You may file for bankruptcy because you cannot pay your federal taxes. There are several things that you should understand when you choose this route.
When you file for bankruptcy, you usually compile a list of your creditors. The Internal Revenue Service says that you should indicate that the IRS is one of your creditors. This allows a representative from a bankruptcy court to get in touch with this department. If you want to ensure that the IRS understands your situation, you can always reach out. A representative can look up your bankruptcy case number and verify that the department has your details.
What happens to taxes during bankruptcy?
You typically have to file your taxes each year while the bankruptcy is ongoing. Sometimes, you may require an extension. You have to request and receive an extension before you file taxes after the deadline.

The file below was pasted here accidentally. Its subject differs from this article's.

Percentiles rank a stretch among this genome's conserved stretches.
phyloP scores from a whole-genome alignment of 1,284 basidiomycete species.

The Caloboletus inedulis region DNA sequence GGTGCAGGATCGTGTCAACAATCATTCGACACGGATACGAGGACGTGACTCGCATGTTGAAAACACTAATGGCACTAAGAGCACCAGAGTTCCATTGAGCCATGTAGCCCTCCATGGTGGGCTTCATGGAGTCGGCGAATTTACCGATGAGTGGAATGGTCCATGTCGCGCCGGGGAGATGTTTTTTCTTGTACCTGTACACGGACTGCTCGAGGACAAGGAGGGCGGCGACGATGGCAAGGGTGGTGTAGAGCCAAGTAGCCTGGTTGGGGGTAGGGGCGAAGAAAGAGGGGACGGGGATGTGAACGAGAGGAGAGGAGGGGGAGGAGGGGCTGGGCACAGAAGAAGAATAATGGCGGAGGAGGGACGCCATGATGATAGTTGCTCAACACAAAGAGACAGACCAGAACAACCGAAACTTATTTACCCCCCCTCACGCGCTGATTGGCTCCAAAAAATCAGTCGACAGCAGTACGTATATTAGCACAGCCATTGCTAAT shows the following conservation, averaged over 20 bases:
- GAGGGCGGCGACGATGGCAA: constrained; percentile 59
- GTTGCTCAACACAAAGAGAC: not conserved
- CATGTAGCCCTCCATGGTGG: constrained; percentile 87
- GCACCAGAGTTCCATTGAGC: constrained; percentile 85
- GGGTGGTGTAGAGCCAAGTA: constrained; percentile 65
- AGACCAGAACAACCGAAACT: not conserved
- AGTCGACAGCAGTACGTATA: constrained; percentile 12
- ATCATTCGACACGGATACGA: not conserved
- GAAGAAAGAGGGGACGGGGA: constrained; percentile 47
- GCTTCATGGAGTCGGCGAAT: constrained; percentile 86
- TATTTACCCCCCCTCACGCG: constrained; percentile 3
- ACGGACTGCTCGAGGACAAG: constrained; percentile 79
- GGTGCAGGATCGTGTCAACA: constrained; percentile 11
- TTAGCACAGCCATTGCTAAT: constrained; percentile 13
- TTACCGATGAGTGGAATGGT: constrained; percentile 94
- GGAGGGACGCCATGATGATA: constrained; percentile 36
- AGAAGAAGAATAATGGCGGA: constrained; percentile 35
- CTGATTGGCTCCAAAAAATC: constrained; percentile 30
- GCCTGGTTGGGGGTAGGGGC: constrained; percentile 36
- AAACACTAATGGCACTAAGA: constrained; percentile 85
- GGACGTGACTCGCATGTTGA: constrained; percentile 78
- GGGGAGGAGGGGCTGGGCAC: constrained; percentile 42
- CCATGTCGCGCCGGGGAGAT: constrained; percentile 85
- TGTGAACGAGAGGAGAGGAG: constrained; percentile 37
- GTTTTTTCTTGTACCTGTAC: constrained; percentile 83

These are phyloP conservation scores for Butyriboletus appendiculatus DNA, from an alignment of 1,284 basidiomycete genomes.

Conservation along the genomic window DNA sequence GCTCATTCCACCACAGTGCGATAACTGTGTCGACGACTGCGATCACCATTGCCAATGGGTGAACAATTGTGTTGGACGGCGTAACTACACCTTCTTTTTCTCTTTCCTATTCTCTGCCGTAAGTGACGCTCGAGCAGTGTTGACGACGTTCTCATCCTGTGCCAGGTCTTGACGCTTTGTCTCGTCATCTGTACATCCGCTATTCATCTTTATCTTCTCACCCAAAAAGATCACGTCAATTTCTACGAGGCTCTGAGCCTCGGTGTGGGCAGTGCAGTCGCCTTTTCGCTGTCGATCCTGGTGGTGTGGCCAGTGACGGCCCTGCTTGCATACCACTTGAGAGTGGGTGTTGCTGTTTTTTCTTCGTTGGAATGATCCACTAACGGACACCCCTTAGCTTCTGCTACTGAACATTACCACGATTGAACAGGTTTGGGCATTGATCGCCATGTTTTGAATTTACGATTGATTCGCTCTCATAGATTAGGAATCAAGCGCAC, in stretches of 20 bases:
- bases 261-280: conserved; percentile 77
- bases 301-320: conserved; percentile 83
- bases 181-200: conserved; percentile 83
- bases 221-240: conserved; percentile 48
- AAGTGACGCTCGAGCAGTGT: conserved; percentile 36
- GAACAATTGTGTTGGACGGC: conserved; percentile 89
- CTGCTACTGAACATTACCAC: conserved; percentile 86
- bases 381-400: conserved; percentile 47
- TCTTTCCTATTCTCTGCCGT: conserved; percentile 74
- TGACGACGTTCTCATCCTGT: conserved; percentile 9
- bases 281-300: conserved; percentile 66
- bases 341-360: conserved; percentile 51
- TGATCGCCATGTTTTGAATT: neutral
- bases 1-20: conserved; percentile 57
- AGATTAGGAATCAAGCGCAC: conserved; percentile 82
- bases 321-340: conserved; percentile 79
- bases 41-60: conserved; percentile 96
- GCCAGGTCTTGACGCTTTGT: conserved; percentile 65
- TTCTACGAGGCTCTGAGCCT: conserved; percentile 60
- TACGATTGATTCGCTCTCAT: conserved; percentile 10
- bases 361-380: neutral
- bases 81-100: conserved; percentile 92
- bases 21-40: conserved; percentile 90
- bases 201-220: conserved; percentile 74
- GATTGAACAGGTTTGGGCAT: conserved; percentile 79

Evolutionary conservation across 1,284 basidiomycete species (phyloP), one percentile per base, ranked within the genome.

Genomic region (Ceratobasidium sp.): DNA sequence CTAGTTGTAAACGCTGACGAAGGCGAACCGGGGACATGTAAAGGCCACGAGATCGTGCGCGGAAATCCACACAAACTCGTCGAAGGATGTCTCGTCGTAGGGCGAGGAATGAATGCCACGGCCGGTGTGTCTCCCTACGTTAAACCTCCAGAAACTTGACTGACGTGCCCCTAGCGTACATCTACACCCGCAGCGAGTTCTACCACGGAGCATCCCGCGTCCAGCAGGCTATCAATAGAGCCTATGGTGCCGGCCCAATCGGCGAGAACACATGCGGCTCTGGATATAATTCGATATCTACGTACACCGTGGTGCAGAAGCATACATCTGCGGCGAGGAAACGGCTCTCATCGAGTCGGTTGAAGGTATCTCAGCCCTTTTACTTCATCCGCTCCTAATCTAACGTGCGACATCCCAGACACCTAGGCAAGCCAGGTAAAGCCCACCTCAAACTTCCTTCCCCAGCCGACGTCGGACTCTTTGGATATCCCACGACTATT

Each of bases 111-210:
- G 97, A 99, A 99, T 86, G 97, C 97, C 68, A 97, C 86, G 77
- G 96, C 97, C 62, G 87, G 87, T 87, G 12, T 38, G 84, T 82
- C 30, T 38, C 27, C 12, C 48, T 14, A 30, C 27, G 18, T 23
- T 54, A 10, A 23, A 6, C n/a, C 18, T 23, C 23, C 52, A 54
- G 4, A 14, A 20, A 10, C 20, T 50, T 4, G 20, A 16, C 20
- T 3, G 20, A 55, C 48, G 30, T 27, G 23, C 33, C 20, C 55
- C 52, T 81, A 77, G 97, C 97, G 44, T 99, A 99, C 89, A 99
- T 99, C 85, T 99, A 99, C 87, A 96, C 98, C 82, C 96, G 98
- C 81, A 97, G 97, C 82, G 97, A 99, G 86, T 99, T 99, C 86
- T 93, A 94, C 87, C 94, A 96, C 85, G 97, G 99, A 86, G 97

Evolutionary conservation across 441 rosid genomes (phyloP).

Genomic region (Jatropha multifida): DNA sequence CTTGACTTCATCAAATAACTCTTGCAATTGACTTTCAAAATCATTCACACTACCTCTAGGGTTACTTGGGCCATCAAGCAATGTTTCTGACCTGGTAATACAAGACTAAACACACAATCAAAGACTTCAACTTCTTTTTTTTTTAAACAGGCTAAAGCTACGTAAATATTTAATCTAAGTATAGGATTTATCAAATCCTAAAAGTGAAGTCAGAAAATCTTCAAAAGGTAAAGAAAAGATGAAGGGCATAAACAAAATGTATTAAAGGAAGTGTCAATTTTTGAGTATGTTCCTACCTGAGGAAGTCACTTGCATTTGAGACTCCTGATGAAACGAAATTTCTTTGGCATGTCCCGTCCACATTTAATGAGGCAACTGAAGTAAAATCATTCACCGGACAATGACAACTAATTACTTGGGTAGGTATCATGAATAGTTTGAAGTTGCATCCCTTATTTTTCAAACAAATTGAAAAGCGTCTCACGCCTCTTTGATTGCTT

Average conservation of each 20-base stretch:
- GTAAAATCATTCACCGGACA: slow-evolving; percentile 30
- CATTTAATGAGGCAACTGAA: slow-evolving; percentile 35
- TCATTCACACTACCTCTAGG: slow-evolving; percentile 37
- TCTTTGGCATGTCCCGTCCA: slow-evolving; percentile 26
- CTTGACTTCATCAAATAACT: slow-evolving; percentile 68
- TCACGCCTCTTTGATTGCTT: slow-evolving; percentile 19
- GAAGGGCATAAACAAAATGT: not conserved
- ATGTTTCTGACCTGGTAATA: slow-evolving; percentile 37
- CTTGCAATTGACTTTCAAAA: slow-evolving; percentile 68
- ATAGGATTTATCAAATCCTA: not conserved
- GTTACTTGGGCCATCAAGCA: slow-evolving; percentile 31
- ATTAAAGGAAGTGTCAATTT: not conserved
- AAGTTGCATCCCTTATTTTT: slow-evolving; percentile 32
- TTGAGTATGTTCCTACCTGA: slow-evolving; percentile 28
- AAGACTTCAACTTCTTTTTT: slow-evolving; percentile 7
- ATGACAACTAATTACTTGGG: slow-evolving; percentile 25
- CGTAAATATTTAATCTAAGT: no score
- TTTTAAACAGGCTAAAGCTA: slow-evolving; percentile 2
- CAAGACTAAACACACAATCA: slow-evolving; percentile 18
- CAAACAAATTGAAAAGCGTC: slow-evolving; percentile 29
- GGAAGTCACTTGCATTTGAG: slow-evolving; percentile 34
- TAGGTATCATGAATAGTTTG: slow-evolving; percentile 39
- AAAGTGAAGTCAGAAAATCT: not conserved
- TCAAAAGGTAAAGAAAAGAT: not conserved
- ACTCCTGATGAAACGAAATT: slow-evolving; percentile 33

Additionally, you still may owe taxes each year. Although you filed for bankruptcy, you have to pay your current taxes. If you do not, a bankruptcy court may dismiss the case. You could also risk dismissal if you do not file your tax returns.
What happens to your tax refund?
Filing for bankruptcy does not mean that you will no longer receive a tax refund. According to the Internal Revenue Service, the department pays out tax refunds even during bankruptcies. However, the IRS may sometimes apply your refund to your tax debt. If you expect a refund but do not see it in your account, you can usually contact the IRS. A representative can explain whether you will receive the refund or if it will decrease your tax debt.
After your bankruptcy has ended, you may no longer be liable for portions of your tax debt.